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Severe Weather and Natural Disaster
Hurricanes

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In-Depth

Keep reading to find out…
What does it look like?
What makes a hurricane?
How do they determine the "category"?
How do they name the hurricane?
When will they stop?

What does it look like?
Click through the different parts of the images below. Each section will pop-up a window of information.
EyeEye WallFeeder BandsFeeder Bands

What makes a hurricane?

  • Ocean water temperatures of at least 80º Fahrenheit. This provides the storm with heat energy it needs to grow. That's why hurricanes in the Northern Hemisphere form in June through November, when ocean temperatures are warmest. September 10 is the peak of the Atlantic Ocean's hurricane season.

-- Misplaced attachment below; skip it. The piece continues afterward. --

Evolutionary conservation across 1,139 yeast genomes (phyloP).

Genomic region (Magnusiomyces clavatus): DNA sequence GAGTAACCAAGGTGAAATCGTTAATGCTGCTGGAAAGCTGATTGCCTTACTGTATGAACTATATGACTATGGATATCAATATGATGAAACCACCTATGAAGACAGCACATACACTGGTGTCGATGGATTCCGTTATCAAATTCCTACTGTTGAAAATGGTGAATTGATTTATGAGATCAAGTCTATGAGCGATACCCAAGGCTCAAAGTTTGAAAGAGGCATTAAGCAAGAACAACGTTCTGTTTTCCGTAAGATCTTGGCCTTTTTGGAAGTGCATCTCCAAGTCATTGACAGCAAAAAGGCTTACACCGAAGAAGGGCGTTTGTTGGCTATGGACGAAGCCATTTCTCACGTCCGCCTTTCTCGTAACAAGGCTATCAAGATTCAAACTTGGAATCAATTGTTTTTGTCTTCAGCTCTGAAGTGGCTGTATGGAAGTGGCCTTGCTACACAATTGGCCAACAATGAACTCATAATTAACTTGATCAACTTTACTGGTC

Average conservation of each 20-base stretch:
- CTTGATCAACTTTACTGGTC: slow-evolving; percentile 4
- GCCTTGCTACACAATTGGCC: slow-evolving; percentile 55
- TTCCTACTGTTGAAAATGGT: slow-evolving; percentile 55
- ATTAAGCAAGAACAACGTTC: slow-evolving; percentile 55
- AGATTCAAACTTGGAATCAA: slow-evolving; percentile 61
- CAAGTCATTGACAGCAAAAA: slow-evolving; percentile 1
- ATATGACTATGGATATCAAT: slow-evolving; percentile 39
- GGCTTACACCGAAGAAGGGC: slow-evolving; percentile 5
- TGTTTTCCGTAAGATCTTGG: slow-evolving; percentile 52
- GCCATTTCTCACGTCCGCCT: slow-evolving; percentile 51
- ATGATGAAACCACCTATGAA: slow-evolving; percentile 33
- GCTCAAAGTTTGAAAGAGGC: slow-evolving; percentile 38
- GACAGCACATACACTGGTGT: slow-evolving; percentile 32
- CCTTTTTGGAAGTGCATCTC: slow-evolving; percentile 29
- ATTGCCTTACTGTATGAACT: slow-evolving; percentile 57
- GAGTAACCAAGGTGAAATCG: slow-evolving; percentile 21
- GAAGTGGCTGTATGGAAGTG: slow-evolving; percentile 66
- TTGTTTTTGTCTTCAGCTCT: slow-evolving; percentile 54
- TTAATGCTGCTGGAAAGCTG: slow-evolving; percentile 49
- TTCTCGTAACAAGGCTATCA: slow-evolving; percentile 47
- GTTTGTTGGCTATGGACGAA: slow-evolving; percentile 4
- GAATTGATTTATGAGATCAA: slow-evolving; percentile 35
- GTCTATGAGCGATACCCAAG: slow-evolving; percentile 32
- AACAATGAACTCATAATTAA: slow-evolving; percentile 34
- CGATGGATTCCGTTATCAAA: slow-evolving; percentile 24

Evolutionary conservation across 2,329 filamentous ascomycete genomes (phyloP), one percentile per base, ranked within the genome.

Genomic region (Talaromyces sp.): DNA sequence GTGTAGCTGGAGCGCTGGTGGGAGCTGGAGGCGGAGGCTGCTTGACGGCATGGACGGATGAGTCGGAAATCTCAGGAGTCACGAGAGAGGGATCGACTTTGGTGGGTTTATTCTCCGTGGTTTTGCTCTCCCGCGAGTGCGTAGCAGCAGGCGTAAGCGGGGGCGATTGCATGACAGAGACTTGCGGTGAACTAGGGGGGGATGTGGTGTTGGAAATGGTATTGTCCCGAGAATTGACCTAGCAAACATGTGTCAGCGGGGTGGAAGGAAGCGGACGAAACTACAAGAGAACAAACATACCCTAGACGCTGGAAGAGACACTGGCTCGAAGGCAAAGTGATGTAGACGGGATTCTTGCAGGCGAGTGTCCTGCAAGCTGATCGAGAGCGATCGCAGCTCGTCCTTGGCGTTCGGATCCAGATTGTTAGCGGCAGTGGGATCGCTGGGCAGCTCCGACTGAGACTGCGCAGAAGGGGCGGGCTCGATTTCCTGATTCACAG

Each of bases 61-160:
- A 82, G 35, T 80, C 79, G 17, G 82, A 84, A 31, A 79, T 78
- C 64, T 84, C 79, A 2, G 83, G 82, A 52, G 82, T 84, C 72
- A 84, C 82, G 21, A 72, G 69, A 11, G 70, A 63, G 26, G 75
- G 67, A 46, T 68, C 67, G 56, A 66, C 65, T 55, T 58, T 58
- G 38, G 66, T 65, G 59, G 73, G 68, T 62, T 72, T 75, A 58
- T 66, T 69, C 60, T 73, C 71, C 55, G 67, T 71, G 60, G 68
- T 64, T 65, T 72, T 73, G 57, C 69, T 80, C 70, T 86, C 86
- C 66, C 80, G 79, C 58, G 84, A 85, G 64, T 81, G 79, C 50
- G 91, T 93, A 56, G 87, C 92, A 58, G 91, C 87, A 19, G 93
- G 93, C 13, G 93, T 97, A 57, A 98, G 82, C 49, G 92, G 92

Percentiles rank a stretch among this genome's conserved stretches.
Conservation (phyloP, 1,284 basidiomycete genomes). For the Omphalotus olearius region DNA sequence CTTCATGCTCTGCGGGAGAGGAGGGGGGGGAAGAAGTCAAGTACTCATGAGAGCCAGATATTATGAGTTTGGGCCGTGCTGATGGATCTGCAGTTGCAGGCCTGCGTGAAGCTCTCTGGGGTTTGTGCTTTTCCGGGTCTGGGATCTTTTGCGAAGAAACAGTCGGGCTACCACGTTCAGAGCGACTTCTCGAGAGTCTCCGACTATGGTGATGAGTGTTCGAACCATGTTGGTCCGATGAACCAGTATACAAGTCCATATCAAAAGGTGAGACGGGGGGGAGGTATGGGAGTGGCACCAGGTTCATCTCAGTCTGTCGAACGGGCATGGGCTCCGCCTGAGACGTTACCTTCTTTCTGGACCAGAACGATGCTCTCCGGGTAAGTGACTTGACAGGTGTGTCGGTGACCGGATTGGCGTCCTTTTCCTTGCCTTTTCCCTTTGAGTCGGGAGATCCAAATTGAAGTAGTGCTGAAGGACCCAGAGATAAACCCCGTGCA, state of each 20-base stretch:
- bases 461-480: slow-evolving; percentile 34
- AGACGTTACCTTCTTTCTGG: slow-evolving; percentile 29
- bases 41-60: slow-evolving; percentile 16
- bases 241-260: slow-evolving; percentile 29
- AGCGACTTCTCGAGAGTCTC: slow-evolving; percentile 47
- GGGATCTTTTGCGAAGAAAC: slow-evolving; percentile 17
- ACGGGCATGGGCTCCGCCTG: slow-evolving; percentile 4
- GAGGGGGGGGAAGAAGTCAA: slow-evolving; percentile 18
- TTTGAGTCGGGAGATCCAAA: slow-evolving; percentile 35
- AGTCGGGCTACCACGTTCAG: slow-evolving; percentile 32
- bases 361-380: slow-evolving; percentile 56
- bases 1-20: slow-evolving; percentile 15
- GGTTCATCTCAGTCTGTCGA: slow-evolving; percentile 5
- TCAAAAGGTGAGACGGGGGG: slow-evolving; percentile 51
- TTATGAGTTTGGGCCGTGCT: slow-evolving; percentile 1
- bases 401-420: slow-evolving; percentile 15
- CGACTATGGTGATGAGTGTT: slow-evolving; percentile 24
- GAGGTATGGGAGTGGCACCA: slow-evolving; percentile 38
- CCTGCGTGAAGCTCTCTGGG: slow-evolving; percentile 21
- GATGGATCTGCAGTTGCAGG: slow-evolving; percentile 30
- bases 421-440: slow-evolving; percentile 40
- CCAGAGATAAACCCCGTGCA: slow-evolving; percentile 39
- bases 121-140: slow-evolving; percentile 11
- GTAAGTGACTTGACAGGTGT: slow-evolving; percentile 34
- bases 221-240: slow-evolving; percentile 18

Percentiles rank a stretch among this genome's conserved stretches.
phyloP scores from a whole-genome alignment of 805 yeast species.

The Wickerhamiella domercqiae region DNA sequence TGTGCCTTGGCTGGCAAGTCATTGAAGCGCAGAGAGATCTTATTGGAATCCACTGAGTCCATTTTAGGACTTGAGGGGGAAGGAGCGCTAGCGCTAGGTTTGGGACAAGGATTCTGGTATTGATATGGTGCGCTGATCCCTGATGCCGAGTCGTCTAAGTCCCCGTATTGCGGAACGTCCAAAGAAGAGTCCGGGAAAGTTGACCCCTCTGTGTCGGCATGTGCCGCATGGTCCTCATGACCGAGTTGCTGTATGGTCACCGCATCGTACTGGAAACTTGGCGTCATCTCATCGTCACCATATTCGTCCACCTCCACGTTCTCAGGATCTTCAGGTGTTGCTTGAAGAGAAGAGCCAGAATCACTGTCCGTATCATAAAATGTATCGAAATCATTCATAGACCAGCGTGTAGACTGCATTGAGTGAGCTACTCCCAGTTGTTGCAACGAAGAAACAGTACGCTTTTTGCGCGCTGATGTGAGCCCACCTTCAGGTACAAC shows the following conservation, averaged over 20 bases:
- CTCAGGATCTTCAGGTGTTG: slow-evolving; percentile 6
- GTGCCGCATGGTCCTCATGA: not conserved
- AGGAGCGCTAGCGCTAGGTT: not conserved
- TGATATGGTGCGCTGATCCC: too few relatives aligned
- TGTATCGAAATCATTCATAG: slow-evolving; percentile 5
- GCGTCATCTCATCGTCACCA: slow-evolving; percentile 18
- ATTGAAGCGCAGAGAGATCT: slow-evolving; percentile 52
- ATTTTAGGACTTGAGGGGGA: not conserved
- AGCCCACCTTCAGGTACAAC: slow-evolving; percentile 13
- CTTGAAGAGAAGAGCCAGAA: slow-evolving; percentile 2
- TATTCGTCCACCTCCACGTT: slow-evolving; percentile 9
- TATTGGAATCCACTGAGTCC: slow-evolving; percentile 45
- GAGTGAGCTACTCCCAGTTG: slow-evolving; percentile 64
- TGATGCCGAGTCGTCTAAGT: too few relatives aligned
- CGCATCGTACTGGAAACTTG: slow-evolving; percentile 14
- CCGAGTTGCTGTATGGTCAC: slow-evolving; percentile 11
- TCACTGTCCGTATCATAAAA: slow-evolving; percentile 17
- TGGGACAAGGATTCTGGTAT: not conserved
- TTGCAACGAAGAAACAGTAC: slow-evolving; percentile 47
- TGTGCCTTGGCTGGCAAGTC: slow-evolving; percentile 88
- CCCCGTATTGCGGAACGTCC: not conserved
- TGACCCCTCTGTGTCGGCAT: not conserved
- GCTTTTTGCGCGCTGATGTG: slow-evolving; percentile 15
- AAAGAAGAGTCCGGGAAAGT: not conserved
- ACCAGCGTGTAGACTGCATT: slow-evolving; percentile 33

• Low wind shear from the top to the bottom of the atmosphere. For example, if the winds at the oceans' surface are light, and winds at high altitude over the tropical wave are strong, this "shear" will act to tear the developing hurricane apart.
  • Something to get the tropical wave spinning. This is usually provided by a low-pressure system or front that moves from land over the tropical ocean. The part of the Earth's spin that points straight up at the point of interest, or the Coriolis force, must help get the storm spinning. Near the equator, the Coriolis force is zero, so no hurricanes form within about 500 miles of the equator.

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